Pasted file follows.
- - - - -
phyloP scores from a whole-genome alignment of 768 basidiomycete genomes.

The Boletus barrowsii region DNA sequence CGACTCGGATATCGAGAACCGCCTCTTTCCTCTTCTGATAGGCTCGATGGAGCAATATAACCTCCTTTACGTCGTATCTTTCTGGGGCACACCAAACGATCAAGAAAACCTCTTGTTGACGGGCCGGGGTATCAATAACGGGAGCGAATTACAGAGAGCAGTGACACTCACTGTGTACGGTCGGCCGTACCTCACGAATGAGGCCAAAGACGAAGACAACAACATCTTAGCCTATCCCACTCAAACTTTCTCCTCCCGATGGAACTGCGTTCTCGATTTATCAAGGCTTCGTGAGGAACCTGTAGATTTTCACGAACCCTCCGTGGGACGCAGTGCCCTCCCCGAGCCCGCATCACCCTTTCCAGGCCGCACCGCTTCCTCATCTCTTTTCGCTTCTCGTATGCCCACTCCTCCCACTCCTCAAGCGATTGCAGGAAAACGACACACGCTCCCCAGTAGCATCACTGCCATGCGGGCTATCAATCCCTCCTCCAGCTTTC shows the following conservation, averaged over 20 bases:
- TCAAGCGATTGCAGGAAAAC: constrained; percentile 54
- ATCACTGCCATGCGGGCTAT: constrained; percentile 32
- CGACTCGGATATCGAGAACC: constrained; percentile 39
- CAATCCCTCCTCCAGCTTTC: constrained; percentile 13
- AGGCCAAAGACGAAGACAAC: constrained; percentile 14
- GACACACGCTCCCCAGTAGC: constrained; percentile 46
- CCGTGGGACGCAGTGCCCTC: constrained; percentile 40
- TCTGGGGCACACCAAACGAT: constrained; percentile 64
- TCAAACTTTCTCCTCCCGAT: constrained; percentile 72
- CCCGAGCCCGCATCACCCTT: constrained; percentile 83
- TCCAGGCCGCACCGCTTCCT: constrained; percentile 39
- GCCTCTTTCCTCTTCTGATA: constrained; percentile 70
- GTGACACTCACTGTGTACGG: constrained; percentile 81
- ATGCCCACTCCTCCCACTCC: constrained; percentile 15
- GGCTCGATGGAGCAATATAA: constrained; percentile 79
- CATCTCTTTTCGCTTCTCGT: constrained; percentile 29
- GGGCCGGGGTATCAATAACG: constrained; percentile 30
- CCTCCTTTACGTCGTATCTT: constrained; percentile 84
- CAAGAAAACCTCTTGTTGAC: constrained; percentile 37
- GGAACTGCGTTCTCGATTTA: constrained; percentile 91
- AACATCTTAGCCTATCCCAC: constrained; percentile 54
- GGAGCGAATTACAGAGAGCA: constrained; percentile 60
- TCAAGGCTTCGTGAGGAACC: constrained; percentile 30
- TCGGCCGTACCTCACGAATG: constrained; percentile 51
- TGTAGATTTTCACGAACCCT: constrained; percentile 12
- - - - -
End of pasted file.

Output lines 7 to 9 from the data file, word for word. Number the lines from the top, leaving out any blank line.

- AGGCCAAAGACGAAGACAAC: constrained; percentile 14
- GACACACGCTCCCCAGTAGC: constrained; percentile 46
- CCGTGGGACGCAGTGCCCTC: constrained; percentile 40